are generally at higher risk of injury than younger occupants, in similar crashes)
and crash object characteristics (e.g., lightly loaded versus fully loaded large
commercial vehicles, the collision energy potential is different).
- Estimation of collision energy after a collision accident (for example: relative
vehicle speed, equivalent vehicle speed for obstacle avoidance):
● Calculations are not necessarily performed for each vehicle (for example: in
the current case of trailer collision accidents, if the collision object is a
medium/heavy truck, no relative speed estimation is available);
● Not necessarily consistent with the occupant impact pulse, which may be
- Although accidents are sampled, according to a well-defined method, there are
some deviations compared with official statistics, which can be compensated by
standardized and published weighting methods.
- For the use of the existing database to determine the accident severity of
vehicles still under development, it needs to consider the active and passive
safety and road infrastructure improvements, that occurred during this period.
One possible way to influence this progress is to consider only recent models or
vehicles with certain systems (e.g., ABS, ESC, air curtains, pedestrian
- A given hazardous condition may lead to a range of possible accident scenarios.
Analysts should avoid detailed analysis, that can only be predicted a posteriori
and cannot be predicted in hazard analysis and risk assessment.
Based on each individual analysis of the above data sources, a discrete set of velocity
ranges is generated for severity levels S0 ~ S3. Table B.1 shows the summary results
of the independent analysis, defining the minimum and maximum speed ranges for
each of the severity levels S0 ~ S3. Those ranges shown in Table B.1 reflect the
overlap of discrete velocity ranges, which are produced by different analyses, which
may be due to differences in available data sources and analysis methods. These
differences may include:
- Regional driving mode and environment;
- Crash selection criteria for the deep accident database;
- Extrapolation from deep accident databases to wider populations;
- Composition of regional vehicle teams;
- Vehicle selection criteria (for example: vehicle age, equipment for specific
vehicle technologies, such as airbags);
- Definition of collision type (frontal collision, side collision, rear collision) (for
example: damaged plane, direction of impact force);
- Classification of collision types (for example: amount of overlap);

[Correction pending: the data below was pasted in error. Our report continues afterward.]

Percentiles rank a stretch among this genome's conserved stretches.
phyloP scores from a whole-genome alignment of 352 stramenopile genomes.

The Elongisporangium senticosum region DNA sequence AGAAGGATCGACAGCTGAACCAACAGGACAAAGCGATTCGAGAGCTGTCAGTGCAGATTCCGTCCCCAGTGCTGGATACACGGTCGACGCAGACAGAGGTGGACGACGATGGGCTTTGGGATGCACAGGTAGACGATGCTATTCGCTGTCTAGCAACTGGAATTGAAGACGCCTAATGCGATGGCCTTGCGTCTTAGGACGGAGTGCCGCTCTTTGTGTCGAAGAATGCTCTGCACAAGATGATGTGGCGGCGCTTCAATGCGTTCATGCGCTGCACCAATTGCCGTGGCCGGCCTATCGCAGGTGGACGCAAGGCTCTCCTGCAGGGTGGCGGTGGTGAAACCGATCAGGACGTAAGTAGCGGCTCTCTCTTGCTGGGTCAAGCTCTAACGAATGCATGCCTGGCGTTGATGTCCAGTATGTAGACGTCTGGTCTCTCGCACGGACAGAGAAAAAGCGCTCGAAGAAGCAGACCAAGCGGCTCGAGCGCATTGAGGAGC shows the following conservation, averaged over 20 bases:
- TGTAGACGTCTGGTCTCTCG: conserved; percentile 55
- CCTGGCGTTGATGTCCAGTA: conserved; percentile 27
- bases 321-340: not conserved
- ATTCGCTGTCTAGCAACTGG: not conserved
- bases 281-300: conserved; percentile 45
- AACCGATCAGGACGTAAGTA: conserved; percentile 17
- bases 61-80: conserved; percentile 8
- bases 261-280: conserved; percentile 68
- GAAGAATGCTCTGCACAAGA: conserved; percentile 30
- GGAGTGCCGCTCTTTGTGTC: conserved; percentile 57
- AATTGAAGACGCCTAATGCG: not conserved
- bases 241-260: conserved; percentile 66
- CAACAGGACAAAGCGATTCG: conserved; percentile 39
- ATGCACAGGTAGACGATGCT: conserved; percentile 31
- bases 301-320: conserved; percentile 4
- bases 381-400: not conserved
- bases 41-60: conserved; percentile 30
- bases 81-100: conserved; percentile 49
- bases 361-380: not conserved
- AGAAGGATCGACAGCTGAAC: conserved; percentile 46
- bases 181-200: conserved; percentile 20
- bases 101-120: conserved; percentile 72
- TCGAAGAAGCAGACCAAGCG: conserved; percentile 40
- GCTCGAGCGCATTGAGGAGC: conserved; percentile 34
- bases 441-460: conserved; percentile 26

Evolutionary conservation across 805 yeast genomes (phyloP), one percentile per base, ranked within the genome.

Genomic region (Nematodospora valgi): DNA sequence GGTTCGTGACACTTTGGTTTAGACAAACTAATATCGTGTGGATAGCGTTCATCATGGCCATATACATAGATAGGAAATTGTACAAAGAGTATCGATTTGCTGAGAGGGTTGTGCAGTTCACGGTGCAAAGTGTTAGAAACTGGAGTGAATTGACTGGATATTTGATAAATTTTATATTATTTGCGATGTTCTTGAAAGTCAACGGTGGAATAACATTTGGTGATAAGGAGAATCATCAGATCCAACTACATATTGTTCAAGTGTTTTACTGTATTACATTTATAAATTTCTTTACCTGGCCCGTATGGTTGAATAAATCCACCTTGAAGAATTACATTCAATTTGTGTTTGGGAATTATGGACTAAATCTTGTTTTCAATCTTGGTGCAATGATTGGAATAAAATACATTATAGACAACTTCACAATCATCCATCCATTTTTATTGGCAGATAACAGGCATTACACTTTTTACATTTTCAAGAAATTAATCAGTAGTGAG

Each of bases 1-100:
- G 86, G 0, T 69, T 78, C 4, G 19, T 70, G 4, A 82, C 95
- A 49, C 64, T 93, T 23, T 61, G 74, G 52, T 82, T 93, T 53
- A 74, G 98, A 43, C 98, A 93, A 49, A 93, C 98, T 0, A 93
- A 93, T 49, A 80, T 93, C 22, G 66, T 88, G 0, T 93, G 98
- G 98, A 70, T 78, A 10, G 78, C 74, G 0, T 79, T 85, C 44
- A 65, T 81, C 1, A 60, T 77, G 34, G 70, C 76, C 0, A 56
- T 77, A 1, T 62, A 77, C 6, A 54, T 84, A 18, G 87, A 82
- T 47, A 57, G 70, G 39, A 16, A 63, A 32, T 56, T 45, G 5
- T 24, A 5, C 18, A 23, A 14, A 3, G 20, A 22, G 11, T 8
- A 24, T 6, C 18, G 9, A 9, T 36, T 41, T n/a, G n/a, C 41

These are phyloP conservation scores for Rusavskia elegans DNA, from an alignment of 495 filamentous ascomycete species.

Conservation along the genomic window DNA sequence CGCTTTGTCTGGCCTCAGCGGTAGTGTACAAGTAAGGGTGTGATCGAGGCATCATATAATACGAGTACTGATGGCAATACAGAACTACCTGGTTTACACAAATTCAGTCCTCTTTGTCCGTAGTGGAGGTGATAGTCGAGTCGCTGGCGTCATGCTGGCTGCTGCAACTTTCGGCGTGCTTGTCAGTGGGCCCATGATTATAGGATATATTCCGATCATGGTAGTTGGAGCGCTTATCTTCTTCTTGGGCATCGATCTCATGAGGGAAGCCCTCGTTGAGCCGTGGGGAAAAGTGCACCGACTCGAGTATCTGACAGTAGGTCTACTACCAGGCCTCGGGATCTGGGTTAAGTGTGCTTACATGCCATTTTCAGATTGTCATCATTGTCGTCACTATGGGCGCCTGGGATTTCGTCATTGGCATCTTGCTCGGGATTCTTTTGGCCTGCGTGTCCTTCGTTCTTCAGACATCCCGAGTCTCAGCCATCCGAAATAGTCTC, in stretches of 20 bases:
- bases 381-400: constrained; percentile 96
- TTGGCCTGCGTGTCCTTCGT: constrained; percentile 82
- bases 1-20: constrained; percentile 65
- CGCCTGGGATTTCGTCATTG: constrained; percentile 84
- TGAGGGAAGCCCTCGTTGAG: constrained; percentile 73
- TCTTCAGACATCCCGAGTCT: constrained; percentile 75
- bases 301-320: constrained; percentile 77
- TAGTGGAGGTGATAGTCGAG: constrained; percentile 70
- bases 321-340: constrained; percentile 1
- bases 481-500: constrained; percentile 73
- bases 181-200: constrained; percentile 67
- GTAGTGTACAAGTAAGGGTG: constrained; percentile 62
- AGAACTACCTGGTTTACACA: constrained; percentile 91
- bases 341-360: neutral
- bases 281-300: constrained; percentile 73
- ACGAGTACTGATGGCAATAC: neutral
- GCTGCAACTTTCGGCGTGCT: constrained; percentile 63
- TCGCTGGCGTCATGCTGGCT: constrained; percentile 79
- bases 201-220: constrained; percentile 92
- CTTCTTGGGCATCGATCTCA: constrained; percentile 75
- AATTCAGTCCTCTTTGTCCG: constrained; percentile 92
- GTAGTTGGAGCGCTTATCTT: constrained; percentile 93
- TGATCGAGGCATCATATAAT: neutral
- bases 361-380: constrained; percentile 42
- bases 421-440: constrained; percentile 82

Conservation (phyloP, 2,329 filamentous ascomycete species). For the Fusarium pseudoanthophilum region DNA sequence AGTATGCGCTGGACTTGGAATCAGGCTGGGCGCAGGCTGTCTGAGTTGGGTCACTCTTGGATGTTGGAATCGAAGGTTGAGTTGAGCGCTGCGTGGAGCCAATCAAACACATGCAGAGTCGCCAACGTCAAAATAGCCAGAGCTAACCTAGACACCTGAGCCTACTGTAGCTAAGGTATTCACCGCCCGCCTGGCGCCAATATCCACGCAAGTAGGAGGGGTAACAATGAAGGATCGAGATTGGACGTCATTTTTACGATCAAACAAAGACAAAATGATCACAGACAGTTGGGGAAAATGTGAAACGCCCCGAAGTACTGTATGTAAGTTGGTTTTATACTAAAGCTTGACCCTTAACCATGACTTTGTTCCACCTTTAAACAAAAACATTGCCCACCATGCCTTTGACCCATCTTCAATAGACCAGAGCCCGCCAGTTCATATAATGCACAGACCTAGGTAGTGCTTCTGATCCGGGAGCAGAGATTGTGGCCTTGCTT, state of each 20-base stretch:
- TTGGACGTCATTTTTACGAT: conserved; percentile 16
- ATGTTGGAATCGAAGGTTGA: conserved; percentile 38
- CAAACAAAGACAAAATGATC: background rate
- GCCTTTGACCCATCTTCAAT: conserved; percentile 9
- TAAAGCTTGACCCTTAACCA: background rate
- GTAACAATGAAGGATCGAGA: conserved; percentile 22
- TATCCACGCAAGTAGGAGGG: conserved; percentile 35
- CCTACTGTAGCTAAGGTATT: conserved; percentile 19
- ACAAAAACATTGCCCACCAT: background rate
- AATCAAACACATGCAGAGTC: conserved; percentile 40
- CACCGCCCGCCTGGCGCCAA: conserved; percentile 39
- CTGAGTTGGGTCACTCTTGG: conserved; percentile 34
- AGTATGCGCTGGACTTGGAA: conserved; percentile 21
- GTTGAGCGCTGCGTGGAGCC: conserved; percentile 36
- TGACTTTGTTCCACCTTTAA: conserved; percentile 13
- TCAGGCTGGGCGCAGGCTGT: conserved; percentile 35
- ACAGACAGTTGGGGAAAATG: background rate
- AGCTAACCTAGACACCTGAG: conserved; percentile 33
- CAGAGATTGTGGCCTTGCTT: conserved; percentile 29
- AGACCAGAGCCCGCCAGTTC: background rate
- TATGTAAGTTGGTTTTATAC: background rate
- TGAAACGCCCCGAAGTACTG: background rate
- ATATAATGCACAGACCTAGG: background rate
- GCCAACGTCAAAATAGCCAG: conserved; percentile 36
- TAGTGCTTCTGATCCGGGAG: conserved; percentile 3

- Included collision objects and classifications;
- Passenger wrapping (e.g., seat position, restraint use);
- Occupant characteristics (for example: age);
- Included non-occupant injury results (for example: pedestrians, occupants on
other vehicles).
Appendix C
Example of hazard analysis and risk assessment of steering function
C.1 General
This Appendix provides examples of hazard analysis and risk assessment for electric
power steering (EPS) assistance functions. C.3 provides a HAZOP analysis, to
identify abnormalities in EPS function, that correspond to hazards at the vehicle
level. C.4 provides some examples of EPS malfunctions, resulting hazards at the
vehicle level, associated ASIL levels. This Appendix does not represent a transition
to functionally complete hazard analysis and risk assessment, but rather a subset of
functional safety hazards for EPS functions, to provide guidance.
Note: This Appendix contains examples of ASIL levels for selected hazardous events. The
determination of ASIL level shall be determined, through negotiation between relevant
parties. Appendix B of GB 17675-2021 gives the minimum requirements for the steering
C.2 Definition of dependent items: Overview of functional concepts
The EPS function assists the driver in providing directional control of the vehicle to
the steering wheels, while reducing the amount of steering effort required by the
driver to steer the vehicle. EPS measures driver intent at the steering wheel;
processes it simultaneously with other inputs from the vehicle, to provide steering
torque assistance. The scope of this analysis is assuming that, the EPS system has a
mechanical steering connection; when the power assist function of the EPS is lost, it
can still support the driver to steer the vehicle manually.
C.3 HAZOP analysis
Table C.1 lists the HAZOP analysis, to identify dysfunctional manifestations of the
EPS assist function. Table C.2 lists the mapping from EPS functional abnormalities
to vehicle hazards.
Source: Above contents are excerpted from the PDF -- translated/reviewed by: www.chinesestandard.net / Wayne Zheng et al.